Israel Fraier, who founded ScanTask in 2008 describes the just-out-of-stealth mode company as the Waze of agriculture. Waze, the crowdsourced traffic and mapping tool from Isreal was acquired by Google last year. ScanTask uses crowdsourced data from farmers along with weather data to guide planting, spraying and other field tasks.
Original self-funded ScanTask won a Galileo program grant from the EU and now seeks $4 million for further development and expansion beyond Israeli borders. A pilot program taps more than 1000 farmers cultivating 22,000 plots.
In addition to day to day guidance, the system may be able to serve as an early warning system to prevent damage from pests or severe weather. The government of Peru had to pay considerable compensation to its coffee growers which lost crops during a rust infestation.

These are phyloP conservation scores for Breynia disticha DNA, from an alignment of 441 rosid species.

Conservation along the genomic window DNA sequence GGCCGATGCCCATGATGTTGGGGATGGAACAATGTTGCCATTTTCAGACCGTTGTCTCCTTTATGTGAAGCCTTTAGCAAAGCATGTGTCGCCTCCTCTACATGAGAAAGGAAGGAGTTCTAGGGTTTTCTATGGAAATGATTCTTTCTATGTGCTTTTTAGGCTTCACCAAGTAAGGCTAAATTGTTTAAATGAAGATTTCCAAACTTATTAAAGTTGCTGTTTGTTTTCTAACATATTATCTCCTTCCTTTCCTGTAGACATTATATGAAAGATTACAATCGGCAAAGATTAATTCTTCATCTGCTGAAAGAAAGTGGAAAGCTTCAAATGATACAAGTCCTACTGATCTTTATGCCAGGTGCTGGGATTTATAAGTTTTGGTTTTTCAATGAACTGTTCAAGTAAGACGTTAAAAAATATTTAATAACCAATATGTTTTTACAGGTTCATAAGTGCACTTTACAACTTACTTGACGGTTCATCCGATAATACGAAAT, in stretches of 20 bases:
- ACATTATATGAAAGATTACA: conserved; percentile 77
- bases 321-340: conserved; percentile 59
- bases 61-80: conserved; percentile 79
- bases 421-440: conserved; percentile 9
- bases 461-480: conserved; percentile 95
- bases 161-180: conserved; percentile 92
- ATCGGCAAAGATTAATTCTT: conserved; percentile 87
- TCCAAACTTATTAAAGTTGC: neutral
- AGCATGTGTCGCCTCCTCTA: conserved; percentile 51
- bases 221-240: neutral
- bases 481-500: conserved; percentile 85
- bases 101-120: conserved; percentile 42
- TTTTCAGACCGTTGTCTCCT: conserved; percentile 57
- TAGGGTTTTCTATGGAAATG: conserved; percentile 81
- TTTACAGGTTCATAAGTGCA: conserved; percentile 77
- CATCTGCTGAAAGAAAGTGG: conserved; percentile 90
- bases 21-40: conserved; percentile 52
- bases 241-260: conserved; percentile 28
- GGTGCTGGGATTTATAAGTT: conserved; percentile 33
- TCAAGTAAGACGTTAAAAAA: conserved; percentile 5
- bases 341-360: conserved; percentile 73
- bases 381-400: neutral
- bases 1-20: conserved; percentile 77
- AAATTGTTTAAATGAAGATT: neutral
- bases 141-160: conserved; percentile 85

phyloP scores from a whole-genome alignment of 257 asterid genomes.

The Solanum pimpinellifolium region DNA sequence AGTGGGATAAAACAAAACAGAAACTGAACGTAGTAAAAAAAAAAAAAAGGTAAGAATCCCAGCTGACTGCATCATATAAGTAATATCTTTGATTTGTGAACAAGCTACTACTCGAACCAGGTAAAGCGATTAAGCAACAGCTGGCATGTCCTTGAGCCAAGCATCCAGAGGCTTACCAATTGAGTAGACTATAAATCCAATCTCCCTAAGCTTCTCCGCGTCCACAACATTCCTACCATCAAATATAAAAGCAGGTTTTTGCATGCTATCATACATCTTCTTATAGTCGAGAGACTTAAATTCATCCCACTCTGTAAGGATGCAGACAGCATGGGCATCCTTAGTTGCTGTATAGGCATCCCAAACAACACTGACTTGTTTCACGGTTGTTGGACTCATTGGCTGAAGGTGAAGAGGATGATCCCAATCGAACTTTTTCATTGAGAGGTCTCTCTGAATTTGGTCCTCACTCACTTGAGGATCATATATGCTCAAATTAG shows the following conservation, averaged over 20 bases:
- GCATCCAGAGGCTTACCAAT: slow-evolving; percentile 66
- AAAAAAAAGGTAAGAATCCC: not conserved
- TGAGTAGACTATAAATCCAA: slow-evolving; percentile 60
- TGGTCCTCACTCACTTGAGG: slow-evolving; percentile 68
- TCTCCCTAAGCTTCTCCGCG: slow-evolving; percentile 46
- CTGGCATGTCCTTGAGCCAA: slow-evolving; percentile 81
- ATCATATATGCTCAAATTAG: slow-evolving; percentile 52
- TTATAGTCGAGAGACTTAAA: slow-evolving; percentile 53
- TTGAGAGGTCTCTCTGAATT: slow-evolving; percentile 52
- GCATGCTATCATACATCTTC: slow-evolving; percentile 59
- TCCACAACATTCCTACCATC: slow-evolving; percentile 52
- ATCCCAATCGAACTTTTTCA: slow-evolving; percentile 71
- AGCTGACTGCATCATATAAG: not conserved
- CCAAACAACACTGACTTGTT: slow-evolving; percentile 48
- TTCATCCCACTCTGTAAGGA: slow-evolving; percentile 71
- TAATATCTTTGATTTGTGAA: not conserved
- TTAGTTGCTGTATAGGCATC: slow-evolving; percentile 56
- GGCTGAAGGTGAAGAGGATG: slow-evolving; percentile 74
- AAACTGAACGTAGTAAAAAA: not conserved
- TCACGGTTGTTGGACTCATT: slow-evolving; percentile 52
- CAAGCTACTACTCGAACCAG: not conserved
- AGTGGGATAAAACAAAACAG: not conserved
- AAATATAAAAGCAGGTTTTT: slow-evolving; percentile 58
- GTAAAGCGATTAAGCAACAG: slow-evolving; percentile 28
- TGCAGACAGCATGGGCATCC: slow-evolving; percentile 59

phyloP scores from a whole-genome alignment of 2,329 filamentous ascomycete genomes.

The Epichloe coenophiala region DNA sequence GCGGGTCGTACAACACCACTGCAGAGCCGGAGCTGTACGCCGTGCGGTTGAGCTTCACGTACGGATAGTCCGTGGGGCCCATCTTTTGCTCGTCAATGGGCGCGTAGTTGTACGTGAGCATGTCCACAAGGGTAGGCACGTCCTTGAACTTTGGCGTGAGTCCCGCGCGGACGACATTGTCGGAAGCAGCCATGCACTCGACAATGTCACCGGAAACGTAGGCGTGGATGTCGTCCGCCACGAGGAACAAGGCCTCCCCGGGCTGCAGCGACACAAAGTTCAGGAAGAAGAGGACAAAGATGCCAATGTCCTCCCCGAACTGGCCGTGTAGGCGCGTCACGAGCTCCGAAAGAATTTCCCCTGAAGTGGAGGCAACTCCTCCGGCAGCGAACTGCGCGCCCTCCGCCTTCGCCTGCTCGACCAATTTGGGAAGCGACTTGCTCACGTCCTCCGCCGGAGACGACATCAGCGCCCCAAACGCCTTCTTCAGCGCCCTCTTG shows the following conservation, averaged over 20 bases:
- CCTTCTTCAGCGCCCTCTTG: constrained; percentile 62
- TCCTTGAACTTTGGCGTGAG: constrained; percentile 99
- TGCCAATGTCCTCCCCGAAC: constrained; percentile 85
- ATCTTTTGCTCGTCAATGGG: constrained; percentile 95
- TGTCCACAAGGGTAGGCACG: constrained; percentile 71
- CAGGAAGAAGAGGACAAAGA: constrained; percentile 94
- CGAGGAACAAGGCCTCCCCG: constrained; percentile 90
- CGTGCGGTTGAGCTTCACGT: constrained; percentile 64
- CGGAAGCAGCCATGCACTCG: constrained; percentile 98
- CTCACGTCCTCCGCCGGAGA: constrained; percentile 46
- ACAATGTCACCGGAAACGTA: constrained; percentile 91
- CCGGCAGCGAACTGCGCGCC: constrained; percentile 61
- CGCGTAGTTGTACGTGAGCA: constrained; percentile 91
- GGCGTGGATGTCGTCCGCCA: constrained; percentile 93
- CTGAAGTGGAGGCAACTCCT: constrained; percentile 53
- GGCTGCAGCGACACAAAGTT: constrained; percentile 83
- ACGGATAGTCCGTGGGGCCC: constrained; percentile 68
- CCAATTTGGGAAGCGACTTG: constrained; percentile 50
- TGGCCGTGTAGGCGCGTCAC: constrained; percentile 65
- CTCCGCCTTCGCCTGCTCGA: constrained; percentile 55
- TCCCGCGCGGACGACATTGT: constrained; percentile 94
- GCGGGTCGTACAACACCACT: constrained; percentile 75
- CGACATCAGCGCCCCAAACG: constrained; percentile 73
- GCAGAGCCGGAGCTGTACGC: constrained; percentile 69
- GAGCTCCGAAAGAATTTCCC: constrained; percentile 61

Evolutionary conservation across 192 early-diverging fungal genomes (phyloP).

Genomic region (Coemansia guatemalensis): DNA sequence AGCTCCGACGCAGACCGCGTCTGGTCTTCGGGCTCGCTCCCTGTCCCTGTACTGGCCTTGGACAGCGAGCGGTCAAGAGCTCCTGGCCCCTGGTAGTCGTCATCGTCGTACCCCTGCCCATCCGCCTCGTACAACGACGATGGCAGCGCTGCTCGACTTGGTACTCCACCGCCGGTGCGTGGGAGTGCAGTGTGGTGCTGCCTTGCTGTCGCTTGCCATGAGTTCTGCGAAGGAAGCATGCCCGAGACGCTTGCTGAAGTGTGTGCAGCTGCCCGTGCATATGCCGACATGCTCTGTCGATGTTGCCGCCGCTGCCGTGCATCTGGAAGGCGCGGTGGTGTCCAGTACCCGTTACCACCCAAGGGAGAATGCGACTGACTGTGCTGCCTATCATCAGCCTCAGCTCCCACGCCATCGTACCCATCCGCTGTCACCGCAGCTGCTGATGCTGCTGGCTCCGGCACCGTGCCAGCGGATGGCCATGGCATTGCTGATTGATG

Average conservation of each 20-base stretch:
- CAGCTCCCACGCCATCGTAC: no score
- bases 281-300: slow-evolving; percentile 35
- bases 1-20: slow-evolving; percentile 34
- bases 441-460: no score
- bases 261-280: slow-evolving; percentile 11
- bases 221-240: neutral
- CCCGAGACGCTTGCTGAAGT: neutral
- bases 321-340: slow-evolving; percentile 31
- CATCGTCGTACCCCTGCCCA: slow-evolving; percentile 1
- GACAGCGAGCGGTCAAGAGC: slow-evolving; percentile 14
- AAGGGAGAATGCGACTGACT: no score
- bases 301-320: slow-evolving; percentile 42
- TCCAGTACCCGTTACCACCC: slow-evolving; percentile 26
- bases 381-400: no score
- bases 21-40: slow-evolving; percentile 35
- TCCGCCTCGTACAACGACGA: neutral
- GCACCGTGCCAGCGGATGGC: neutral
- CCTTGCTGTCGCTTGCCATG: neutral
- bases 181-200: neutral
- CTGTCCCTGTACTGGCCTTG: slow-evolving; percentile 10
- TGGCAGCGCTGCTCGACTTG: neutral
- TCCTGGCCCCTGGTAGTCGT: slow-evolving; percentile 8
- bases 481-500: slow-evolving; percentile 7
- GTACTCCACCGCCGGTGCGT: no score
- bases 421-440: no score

The system is unlike Waze. First it's not free: a subscription to AgriTask is about $1 per month per hectare. Second, farmers who unlike drviers are in fact competitors, have an array of privacy features so that other farms cannot see detailed planting or treatment schedules.
The system, which is already multi-lingual can also be used to manage other plant and animal businesses.